Illustration goes way back, back to the era of newspapers and storybooks. However, the past few years have seen companies consider it a crucial element of User Interface design in their sites and mobile apps.

These sketches help business owners relate with their audiences at an advanced level: They also enhance functionality in many ways. For example, in blogs and articles, the illustrations help explain concepts further and challenge the reader to ponder the illustrated theme or idea.

Beyond serving as backup explanations for written text, graphic design experts now use illustrations in instructional videos to explain procedures (or steps).

As a wanna-be graphic design artist, this segment matters because companies now value a user-friendly interface. Slowly, they’re replacing real-life photographs because they don’t restrict how far you can go in terms of expressing ideas.

But where do you learn concept sketching? Where do you get the jobs, and who are some of the best illustrators to follow?

In this article

  • What is it?
  • What is its role in UI?
  • How to get started
  • Where to learn?
  • Famous illustrators to follow
  • Why business value concept sketchers


What Is Illustration?

It refers to the visual representation of a particular concept, thought, or process. These images intend to reinforce or clarify or explain the info that someone gathers from an information source. Many times, these sources are text or video.

To illustrate itself means “to shed light on a matter,” so its whole point is to assist the viewer or reader expand their imagination or comprehend a particular topic.

Over the years, these visual elements have appeared in virtually all sorts of content e.g.

  • Bulletins
  • Product manuals
  • Newspapers
  • Flyers
  • Academic content

Then a new era of tech dawned to welcome a whole new world of troves digital illustration.

Thanks to its elegance and flexibility, this approach continues to popularize, with more sites and apps coming onboard. Brands use these visual features to increase usability, spark the right emotional and add looks to the UI.

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The Role of Illustration in UI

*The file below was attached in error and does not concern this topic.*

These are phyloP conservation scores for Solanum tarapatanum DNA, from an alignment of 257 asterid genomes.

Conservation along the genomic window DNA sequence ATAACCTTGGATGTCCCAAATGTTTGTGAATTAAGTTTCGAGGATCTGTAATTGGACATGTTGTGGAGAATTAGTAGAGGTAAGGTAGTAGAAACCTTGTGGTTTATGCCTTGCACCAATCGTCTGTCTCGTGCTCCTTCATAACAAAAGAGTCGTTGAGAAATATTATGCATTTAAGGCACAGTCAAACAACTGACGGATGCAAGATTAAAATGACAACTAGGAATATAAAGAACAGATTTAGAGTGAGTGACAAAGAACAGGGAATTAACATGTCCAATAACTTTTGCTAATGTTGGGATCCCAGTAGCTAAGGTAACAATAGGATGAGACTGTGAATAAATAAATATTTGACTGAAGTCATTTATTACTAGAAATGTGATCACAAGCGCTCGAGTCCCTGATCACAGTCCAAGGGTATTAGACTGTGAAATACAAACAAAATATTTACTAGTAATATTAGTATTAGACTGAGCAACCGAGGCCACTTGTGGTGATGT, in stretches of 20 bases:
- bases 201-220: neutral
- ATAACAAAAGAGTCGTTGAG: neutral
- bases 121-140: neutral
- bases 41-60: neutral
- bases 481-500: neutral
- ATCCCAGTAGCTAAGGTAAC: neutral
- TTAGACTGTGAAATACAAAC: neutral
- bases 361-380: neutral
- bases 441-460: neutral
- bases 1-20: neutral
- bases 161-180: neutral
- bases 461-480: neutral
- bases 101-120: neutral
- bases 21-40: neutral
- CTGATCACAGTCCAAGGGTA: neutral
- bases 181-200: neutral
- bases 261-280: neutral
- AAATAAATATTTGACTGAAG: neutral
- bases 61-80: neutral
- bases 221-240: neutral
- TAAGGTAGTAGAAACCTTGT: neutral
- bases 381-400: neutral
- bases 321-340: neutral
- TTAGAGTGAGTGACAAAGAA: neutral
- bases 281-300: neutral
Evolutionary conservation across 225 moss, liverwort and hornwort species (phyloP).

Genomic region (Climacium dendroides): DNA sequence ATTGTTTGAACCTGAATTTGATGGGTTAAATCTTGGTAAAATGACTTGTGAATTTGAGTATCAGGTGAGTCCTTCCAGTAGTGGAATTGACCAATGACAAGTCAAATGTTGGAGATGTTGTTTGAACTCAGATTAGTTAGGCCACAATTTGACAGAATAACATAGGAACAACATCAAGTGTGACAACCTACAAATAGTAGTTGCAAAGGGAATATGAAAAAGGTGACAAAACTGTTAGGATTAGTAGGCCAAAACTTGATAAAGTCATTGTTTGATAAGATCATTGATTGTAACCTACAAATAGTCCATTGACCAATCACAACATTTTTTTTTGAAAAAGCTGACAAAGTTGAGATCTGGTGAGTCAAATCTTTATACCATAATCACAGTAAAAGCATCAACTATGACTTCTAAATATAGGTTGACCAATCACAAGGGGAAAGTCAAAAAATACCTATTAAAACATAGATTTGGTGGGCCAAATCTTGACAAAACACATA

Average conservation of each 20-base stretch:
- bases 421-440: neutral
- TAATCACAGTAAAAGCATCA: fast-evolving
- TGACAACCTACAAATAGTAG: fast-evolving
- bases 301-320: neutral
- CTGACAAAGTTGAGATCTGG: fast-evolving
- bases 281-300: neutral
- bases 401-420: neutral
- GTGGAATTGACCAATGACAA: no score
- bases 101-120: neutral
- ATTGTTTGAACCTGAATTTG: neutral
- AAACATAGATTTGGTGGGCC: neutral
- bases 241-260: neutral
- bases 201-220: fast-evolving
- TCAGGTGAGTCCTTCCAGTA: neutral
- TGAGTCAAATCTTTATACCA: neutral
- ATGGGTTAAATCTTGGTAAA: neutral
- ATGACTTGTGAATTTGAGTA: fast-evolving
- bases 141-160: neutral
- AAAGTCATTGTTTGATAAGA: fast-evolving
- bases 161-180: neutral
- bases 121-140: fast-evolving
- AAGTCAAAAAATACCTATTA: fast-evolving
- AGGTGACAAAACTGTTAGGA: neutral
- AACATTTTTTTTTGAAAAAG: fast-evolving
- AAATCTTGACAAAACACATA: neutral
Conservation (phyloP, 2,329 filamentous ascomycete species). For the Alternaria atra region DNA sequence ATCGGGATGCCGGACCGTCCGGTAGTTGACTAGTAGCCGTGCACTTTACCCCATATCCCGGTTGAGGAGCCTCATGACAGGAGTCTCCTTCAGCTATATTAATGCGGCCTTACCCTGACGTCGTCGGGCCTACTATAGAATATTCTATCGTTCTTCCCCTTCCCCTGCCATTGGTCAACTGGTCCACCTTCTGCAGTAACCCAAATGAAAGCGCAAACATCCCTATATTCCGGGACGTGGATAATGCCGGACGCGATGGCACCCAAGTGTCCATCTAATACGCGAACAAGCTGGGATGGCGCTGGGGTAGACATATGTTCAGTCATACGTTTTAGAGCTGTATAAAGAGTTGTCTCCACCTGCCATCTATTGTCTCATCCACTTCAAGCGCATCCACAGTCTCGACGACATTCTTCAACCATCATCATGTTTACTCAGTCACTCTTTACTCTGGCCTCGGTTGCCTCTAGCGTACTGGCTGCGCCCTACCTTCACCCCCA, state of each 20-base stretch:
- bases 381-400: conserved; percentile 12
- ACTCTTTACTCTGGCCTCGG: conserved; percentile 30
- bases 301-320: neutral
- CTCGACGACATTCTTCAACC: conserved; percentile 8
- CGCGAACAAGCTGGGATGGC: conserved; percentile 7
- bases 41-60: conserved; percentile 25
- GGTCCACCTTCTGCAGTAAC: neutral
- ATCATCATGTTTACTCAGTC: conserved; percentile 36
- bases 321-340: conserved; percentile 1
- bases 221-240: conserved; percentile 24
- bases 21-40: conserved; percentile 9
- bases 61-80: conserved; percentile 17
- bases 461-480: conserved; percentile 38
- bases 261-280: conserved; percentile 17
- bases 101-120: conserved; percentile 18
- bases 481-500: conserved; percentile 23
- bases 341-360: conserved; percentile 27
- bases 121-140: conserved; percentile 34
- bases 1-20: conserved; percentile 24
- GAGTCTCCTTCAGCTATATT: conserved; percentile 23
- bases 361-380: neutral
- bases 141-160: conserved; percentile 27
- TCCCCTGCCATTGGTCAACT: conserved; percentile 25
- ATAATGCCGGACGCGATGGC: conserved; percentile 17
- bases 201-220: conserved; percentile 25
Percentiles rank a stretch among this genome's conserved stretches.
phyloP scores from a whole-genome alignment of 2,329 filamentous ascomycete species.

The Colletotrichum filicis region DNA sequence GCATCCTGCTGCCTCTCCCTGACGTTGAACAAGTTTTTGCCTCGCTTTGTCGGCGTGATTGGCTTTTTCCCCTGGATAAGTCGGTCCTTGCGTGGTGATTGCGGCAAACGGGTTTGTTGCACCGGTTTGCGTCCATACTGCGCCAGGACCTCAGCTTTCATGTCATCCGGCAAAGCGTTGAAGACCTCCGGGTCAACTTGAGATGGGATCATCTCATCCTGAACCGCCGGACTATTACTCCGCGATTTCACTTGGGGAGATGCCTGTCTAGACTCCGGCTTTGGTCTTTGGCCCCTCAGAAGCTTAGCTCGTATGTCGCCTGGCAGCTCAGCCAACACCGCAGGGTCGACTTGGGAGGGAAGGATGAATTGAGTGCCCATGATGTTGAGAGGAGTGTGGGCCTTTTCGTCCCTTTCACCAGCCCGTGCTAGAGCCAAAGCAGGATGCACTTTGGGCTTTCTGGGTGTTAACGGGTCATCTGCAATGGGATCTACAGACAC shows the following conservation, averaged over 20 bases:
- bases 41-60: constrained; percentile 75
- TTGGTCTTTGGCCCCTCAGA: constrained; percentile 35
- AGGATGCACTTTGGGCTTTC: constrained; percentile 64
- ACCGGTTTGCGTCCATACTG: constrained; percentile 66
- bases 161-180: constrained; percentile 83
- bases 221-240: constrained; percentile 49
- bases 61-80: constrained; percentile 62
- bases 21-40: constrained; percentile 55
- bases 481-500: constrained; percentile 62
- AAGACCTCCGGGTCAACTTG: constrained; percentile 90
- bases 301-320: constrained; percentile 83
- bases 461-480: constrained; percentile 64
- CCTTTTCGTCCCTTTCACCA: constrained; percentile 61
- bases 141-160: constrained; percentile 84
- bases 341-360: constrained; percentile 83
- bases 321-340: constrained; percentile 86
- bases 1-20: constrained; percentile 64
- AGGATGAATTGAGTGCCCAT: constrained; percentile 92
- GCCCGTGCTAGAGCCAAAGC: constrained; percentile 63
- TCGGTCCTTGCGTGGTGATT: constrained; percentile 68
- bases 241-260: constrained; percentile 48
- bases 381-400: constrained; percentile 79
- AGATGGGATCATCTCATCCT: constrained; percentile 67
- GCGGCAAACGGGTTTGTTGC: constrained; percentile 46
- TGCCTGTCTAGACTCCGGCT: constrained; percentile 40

Concept sketches are more of a functional than a decorative feature. Their role is to pass a clear message and make the engagement easier and more thought-provoking.

Still, they multitask as attractive features drawing customer attention to your content. As a graphic designer, you can be tasked with projects such as:

  • Theme pictures
  • Infographics
  • Images for blog content
  • Instructional tutorials and training videos
  • Narration & storytelling
  • Marketing content
  • System messages
  • Visual identifiers for various content categories
  • Guides in mobile apps

So why are website owners pacing the shift towards conceptual images and sketches in place of real-life photographs?

How to Get Started with Illustration

We know that intuitive sketches help engage and guide shoppers throughout the customer journey. But how do you get started as an illustrator? Should you start sketching by hand or jump straight into design software? Can you hit the ground running alone or need to attend classes?

These are common questions among wanna-be illustrators looking to make a living through this hot career.

1.     Familiarize Yourself with the Art

Maybe you’ve never sketched anything before and feel like this isn’t the job for you. However, because these elements hinge more on UI functionality than just visual appeal, practicing can sharpen your skills.

2.     Understand why sketches matter to companies

First, it’s essential to understand why brands illustrate concepts. Sketches on a page aren’t a shortcut strategy for sites that lack original photographs. Rather, it is a customer engagement tool that can bring more benefits to a firm if tapped into.

3.     Learn to be flexible

Second, you must fit a brand’s shoe (and learn its audience) to create content that sends accurate messages. Today, you draw sketches for a finance website. Tomorrow you wind up with a website that cares for pets. Unless you learn to fit your client’s shoe, illustrating some topics can be a hard nut to crack.

4.     Get used to online processes

Lastly, it’s crucial to familiarize yourself with online processes and the customer journey. That way, you can relate when a client says, “I need sketches to complement the text on my checkout page.”

Understanding your clients’ needs soon as they share instructions helps you develop creative and relevant sketches.

5.     Explore your creativity

Beyond understanding all the above, it’s crucial to practice the art of creativity. If you aren’t a natural at this, go through lots of sketches to see what other illustrators do. Other people’s work can inspire you to explore your creativity.

Where to Learn Illustration

Illustrating concepts sounds like an easy yet complex thing to do for a living. It’s even worse if you’ve never tried art before. But with experts around, and lots of time to learn (and practice), you can start and get better.

Plus, it takes more than good drawing skills to thrive in this field. Maybe you have an essential tool, the knack to create sketch concepts that resonate with your audience.

Must You Go to Campus?

A bone of contention on the matter, however, is whether going to university is a prerequisite to succeed in this career.